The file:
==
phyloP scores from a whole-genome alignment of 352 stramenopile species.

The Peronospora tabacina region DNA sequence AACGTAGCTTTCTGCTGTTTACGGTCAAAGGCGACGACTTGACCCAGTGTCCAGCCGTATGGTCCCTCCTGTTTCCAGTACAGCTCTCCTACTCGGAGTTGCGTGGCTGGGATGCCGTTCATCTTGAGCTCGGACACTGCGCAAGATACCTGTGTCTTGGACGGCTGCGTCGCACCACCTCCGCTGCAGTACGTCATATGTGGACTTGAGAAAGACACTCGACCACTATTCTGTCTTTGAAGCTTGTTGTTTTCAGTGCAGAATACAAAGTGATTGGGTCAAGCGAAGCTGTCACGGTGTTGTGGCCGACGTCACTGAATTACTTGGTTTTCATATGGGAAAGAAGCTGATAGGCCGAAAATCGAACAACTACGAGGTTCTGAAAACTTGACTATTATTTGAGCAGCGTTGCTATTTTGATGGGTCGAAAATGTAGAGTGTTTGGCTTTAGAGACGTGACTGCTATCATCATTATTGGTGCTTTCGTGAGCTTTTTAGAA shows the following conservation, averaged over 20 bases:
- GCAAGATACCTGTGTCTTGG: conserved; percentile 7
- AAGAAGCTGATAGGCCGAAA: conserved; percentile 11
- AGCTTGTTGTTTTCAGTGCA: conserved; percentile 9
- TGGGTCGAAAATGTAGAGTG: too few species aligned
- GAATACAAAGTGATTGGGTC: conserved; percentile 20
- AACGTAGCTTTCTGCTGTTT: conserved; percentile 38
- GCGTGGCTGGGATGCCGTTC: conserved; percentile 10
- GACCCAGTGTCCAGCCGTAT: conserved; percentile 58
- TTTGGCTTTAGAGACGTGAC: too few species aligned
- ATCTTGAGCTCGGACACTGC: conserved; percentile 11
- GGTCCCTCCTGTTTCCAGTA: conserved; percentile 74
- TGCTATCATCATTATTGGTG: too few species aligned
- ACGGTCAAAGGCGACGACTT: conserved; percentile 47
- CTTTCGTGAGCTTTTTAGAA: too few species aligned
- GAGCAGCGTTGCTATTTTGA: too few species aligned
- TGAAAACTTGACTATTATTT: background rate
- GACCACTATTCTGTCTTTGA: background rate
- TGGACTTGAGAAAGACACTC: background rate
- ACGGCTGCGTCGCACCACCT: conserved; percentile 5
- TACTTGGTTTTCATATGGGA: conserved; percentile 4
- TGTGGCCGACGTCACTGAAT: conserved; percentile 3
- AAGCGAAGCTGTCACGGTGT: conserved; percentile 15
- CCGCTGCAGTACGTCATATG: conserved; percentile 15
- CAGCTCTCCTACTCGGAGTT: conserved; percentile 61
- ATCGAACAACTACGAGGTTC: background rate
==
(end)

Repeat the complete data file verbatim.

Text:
phyloP scores from a whole-genome alignment of 352 stramenopile species.

The Peronospora tabacina region DNA sequence AACGTAGCTTTCTGCTGTTTACGGTCAAAGGCGACGACTTGACCCAGTGTCCAGCCGTATGGTCCCTCCTGTTTCCAGTACAGCTCTCCTACTCGGAGTTGCGTGGCTGGGATGCCGTTCATCTTGAGCTCGGACACTGCGCAAGATACCTGTGTCTTGGACGGCTGCGTCGCACCACCTCCGCTGCAGTACGTCATATGTGGACTTGAGAAAGACACTCGACCACTATTCTGTCTTTGAAGCTTGTTGTTTTCAGTGCAGAATACAAAGTGATTGGGTCAAGCGAAGCTGTCACGGTGTTGTGGCCGACGTCACTGAATTACTTGGTTTTCATATGGGAAAGAAGCTGATAGGCCGAAAATCGAACAACTACGAGGTTCTGAAAACTTGACTATTATTTGAGCAGCGTTGCTATTTTGATGGGTCGAAAATGTAGAGTGTTTGGCTTTAGAGACGTGACTGCTATCATCATTATTGGTGCTTTCGTGAGCTTTTTAGAA shows the following conservation, averaged over 20 bases:
- GCAAGATACCTGTGTCTTGG: conserved; percentile 7
- AAGAAGCTGATAGGCCGAAA: conserved; percentile 11
- AGCTTGTTGTTTTCAGTGCA: conserved; percentile 9
- TGGGTCGAAAATGTAGAGTG: too few species aligned
- GAATACAAAGTGATTGGGTC: conserved; percentile 20
- AACGTAGCTTTCTGCTGTTT: conserved; percentile 38
- GCGTGGCTGGGATGCCGTTC: conserved; percentile 10
- GACCCAGTGTCCAGCCGTAT: conserved; percentile 58
- TTTGGCTTTAGAGACGTGAC: too few species aligned
- ATCTTGAGCTCGGACACTGC: conserved; percentile 11
- GGTCCCTCCTGTTTCCAGTA: conserved; percentile 74
- TGCTATCATCATTATTGGTG: too few species aligned
- ACGGTCAAAGGCGACGACTT: conserved; percentile 47
- CTTTCGTGAGCTTTTTAGAA: too few species aligned
- GAGCAGCGTTGCTATTTTGA: too few species aligned
- TGAAAACTTGACTATTATTT: background rate
- GACCACTATTCTGTCTTTGA: background rate
- TGGACTTGAGAAAGACACTC: background rate
- ACGGCTGCGTCGCACCACCT: conserved; percentile 5
- TACTTGGTTTTCATATGGGA: conserved; percentile 4
- TGTGGCCGACGTCACTGAAT: conserved; percentile 3
- AAGCGAAGCTGTCACGGTGT: conserved; percentile 15
- CCGCTGCAGTACGTCATATG: conserved; percentile 15
- CAGCTCTCCTACTCGGAGTT: conserved; percentile 61
- ATCGAACAACTACGAGGTTC: background rate